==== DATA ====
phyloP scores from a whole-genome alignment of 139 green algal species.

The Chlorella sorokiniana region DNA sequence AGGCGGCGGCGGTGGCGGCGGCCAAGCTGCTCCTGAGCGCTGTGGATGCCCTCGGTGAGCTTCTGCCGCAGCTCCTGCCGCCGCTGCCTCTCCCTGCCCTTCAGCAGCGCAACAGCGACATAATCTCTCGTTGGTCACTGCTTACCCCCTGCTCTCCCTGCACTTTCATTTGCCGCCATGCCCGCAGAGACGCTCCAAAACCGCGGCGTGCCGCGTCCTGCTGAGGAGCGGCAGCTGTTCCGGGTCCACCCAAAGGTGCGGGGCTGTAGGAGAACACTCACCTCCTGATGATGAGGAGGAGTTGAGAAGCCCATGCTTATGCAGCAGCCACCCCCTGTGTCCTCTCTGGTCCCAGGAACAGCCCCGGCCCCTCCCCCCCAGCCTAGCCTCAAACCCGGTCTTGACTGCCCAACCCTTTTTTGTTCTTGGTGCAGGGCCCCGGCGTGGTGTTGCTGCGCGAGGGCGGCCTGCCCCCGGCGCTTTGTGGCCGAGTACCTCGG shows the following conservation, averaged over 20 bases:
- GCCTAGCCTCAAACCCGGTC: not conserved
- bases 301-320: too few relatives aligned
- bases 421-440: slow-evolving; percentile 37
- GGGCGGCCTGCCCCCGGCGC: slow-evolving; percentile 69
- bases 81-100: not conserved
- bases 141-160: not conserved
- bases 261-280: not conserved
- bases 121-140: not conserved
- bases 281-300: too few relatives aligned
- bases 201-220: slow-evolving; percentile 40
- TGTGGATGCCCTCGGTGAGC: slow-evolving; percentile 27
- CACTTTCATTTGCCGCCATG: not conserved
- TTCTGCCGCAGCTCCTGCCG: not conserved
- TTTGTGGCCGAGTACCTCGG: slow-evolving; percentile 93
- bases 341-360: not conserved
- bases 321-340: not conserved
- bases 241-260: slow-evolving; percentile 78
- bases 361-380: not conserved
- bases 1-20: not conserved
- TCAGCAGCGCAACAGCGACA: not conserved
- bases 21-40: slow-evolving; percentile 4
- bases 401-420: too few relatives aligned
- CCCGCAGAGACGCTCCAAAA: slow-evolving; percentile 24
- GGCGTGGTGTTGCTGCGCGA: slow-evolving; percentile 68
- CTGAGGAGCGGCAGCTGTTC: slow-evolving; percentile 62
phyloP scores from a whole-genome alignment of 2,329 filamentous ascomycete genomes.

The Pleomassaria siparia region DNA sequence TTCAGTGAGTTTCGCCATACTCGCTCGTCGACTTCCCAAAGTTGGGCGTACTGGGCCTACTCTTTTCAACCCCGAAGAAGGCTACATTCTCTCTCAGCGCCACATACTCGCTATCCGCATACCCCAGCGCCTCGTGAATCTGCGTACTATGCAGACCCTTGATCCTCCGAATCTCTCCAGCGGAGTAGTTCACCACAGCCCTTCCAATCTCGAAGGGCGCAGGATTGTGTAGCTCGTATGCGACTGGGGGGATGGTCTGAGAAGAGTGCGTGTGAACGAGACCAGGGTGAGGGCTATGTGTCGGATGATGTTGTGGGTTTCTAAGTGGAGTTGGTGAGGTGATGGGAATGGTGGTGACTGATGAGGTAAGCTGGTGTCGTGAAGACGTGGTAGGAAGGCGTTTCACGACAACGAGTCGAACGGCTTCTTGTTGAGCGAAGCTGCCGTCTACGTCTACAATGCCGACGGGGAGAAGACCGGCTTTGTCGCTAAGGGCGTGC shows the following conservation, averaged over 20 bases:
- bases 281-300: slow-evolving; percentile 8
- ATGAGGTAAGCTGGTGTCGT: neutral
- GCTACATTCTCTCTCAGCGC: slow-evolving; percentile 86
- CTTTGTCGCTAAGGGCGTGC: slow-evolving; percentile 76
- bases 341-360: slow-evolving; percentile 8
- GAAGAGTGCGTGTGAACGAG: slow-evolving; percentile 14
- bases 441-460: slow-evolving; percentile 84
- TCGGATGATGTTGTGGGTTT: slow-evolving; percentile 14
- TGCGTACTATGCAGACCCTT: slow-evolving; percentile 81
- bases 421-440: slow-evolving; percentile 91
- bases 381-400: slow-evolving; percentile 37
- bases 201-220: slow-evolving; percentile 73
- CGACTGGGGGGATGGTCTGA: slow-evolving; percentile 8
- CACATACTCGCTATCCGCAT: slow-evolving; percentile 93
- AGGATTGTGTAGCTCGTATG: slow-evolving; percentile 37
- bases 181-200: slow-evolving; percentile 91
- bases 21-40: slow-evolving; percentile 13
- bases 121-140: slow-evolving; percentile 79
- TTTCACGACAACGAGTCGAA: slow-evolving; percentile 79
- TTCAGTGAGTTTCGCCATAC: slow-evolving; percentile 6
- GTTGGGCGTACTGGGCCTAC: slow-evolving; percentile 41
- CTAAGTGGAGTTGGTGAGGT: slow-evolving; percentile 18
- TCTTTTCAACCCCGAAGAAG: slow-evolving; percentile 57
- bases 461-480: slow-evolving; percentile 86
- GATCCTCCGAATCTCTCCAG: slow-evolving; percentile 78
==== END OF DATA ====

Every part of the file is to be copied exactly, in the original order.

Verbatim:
phyloP scores from a whole-genome alignment of 139 green algal species.

The Chlorella sorokiniana region DNA sequence AGGCGGCGGCGGTGGCGGCGGCCAAGCTGCTCCTGAGCGCTGTGGATGCCCTCGGTGAGCTTCTGCCGCAGCTCCTGCCGCCGCTGCCTCTCCCTGCCCTTCAGCAGCGCAACAGCGACATAATCTCTCGTTGGTCACTGCTTACCCCCTGCTCTCCCTGCACTTTCATTTGCCGCCATGCCCGCAGAGACGCTCCAAAACCGCGGCGTGCCGCGTCCTGCTGAGGAGCGGCAGCTGTTCCGGGTCCACCCAAAGGTGCGGGGCTGTAGGAGAACACTCACCTCCTGATGATGAGGAGGAGTTGAGAAGCCCATGCTTATGCAGCAGCCACCCCCTGTGTCCTCTCTGGTCCCAGGAACAGCCCCGGCCCCTCCCCCCCAGCCTAGCCTCAAACCCGGTCTTGACTGCCCAACCCTTTTTTGTTCTTGGTGCAGGGCCCCGGCGTGGTGTTGCTGCGCGAGGGCGGCCTGCCCCCGGCGCTTTGTGGCCGAGTACCTCGG shows the following conservation, averaged over 20 bases:
- GCCTAGCCTCAAACCCGGTC: not conserved
- bases 301-320: too few relatives aligned
- bases 421-440: slow-evolving; percentile 37
- GGGCGGCCTGCCCCCGGCGC: slow-evolving; percentile 69
- bases 81-100: not conserved
- bases 141-160: not conserved
- bases 261-280: not conserved
- bases 121-140: not conserved
- bases 281-300: too few relatives aligned
- bases 201-220: slow-evolving; percentile 40
- TGTGGATGCCCTCGGTGAGC: slow-evolving; percentile 27
- CACTTTCATTTGCCGCCATG: not conserved
- TTCTGCCGCAGCTCCTGCCG: not conserved
- TTTGTGGCCGAGTACCTCGG: slow-evolving; percentile 93
- bases 341-360: not conserved
- bases 321-340: not conserved
- bases 241-260: slow-evolving; percentile 78
- bases 361-380: not conserved
- bases 1-20: not conserved
- TCAGCAGCGCAACAGCGACA: not conserved
- bases 21-40: slow-evolving; percentile 4
- bases 401-420: too few relatives aligned
- CCCGCAGAGACGCTCCAAAA: slow-evolving; percentile 24
- GGCGTGGTGTTGCTGCGCGA: slow-evolving; percentile 68
- CTGAGGAGCGGCAGCTGTTC: slow-evolving; percentile 62
phyloP scores from a whole-genome alignment of 2,329 filamentous ascomycete genomes.

The Pleomassaria siparia region DNA sequence TTCAGTGAGTTTCGCCATACTCGCTCGTCGACTTCCCAAAGTTGGGCGTACTGGGCCTACTCTTTTCAACCCCGAAGAAGGCTACATTCTCTCTCAGCGCCACATACTCGCTATCCGCATACCCCAGCGCCTCGTGAATCTGCGTACTATGCAGACCCTTGATCCTCCGAATCTCTCCAGCGGAGTAGTTCACCACAGCCCTTCCAATCTCGAAGGGCGCAGGATTGTGTAGCTCGTATGCGACTGGGGGGATGGTCTGAGAAGAGTGCGTGTGAACGAGACCAGGGTGAGGGCTATGTGTCGGATGATGTTGTGGGTTTCTAAGTGGAGTTGGTGAGGTGATGGGAATGGTGGTGACTGATGAGGTAAGCTGGTGTCGTGAAGACGTGGTAGGAAGGCGTTTCACGACAACGAGTCGAACGGCTTCTTGTTGAGCGAAGCTGCCGTCTACGTCTACAATGCCGACGGGGAGAAGACCGGCTTTGTCGCTAAGGGCGTGC shows the following conservation, averaged over 20 bases:
- bases 281-300: slow-evolving; percentile 8
- ATGAGGTAAGCTGGTGTCGT: neutral
- GCTACATTCTCTCTCAGCGC: slow-evolving; percentile 86
- CTTTGTCGCTAAGGGCGTGC: slow-evolving; percentile 76
- bases 341-360: slow-evolving; percentile 8
- GAAGAGTGCGTGTGAACGAG: slow-evolving; percentile 14
- bases 441-460: slow-evolving; percentile 84
- TCGGATGATGTTGTGGGTTT: slow-evolving; percentile 14
- TGCGTACTATGCAGACCCTT: slow-evolving; percentile 81
- bases 421-440: slow-evolving; percentile 91
- bases 381-400: slow-evolving; percentile 37
- bases 201-220: slow-evolving; percentile 73
- CGACTGGGGGGATGGTCTGA: slow-evolving; percentile 8
- CACATACTCGCTATCCGCAT: slow-evolving; percentile 93
- AGGATTGTGTAGCTCGTATG: slow-evolving; percentile 37
- bases 181-200: slow-evolving; percentile 91
- bases 21-40: slow-evolving; percentile 13
- bases 121-140: slow-evolving; percentile 79
- TTTCACGACAACGAGTCGAA: slow-evolving; percentile 79
- TTCAGTGAGTTTCGCCATAC: slow-evolving; percentile 6
- GTTGGGCGTACTGGGCCTAC: slow-evolving; percentile 41
- CTAAGTGGAGTTGGTGAGGT: slow-evolving; percentile 18
- TCTTTTCAACCCCGAAGAAG: slow-evolving; percentile 57
- bases 461-480: slow-evolving; percentile 86
- GATCCTCCGAATCTCTCCAG: slow-evolving; percentile 78